Although it may seem like a misnomer, independent contractors may still fall under the coverage of the Washington Industrial Insurance Act (“Act”). As many employers well know, the line between an exempt independent contractor and a covered worker can be elusive. While two recent Washington Court of Appeals decisions did not solve this issue for employers, they did offer a similar lesson: both situations could have been avoided with a solid understanding of the applicable law.
Historically, Washington courts have struggled with distinguishing an exempt independent contractor from a covered worker. In a seminal 1956 case, White v. Department of Labor & Industries, the Washington Supreme Court attempted to provide some clarity via a three-part test. The Court held an employer was not required to pay industrial insurance premiums for a contractor who:
- owns or supplies the equipment to perform the contract (as distinguished from the usual hand tools);
- requires assistance to perform the contract; or
- employs others, by necessity or choice, to do the contracted work.
Of course, while the White test may appear straightforward, two recent Washington Court of Appeals decisions clearly dispel that notion.
In B&R Sales, Inc. v. Department of Labor & Industries, the employer appealed an audit finding it owed back industrial insurance premiums, plus interest and penalties, for its contracted workers. The work in question involved installing flooring, which the contractors accomplished using their own specialized flooring equipment. The employer argued the first part of the White test excluded the contractors from coverage because they had their own specialized equipment. However, the Court of Appeals disagreed. The court determined the “essence” of the contracts focused on personal labor. Thus the employer was required to pay industrial insurance premiums for the contractors under the Act.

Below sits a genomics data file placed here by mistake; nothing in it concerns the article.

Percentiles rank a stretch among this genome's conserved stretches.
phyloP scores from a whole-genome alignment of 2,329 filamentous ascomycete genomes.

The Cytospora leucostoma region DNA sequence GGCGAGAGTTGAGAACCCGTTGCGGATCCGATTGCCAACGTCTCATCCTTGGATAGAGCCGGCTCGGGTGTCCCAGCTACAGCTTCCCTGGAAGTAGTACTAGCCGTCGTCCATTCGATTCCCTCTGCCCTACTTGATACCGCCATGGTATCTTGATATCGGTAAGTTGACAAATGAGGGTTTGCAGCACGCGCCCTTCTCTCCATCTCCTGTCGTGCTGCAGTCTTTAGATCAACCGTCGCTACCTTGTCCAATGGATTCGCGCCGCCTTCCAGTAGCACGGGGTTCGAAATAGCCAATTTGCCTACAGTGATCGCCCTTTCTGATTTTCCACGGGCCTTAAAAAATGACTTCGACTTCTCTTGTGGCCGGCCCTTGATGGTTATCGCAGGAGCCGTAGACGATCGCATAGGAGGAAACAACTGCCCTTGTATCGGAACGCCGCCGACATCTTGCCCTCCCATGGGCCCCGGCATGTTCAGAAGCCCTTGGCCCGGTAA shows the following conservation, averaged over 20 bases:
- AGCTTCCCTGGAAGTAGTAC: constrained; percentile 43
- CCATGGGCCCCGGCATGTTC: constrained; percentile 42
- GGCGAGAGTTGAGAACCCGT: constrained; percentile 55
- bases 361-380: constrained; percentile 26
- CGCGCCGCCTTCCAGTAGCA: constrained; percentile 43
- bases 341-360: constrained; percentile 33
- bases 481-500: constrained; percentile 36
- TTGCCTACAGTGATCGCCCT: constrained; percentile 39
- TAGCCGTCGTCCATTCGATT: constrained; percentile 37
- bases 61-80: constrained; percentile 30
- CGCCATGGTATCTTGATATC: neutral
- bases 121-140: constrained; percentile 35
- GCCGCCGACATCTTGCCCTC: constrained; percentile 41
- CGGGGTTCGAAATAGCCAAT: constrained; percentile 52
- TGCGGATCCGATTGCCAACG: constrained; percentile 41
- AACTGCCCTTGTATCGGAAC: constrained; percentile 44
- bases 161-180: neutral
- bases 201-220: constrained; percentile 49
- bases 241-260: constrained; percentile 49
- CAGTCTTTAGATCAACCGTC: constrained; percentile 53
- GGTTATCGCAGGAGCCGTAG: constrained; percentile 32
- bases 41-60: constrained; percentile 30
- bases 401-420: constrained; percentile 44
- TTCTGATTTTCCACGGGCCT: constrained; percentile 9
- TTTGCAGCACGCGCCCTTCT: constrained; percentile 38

In Department of Labor & Industries v. Lyons Enterprises Inc., the employer, a franchise distributor, appealed a lower court decision finding all of its franchisees were covered workers under the Act. In its decision, the Court of Appeals relied on the third part of the White test—coverage of contractors employing others to do the contracted work.  The court held the third part must be read literally: a contractor is only excluded from Act coverage if that contractor actually employs others. In other words, if an independent contractor employs subordinates, it is excluded from coverage, while those that do not employ subordinates, are covered under the Act.
For employers, B&R and Lyons may appear to represent dissimilar issues. Yet in both cases, the employers could have likely avoided being assessed back industrial insurance premiums had they possessed a better grasp of the applicable law from the beginning.
In B&R, the employer argued the flooring contractors were excluded from Act coverage under RCW 51.12.020 because they were independent legal entities. However, even though this statutory argument had merit, the court refused to consider it because the employer had not raised it earlier. Likewise in Lyons, a basic understanding of the White test and statutory law would have illuminated the fact that the employer’s franchisees did not fall under any known exemption, and could have prompted a contractual condition that franchisees employ subordinates.
Unfortunately, both employers did not have a solid understanding of the applicable law from the outset and, as a result, suffered costly outcomes.
If you have any questions regarding industrial insurance coverage for independent contractors, please feel free to contact us directly, or any of the other Washington practice attorneys at Reinisch Wilson Weier, PC.
 294 P.2d 650 (1956).
 Id. At 651-52.
 344 P.3d 741 (Wash. Ct. App. 2015).
 No. 45033-0-II, 2015 WL 1472120 (Wash. Ct. App. 2015).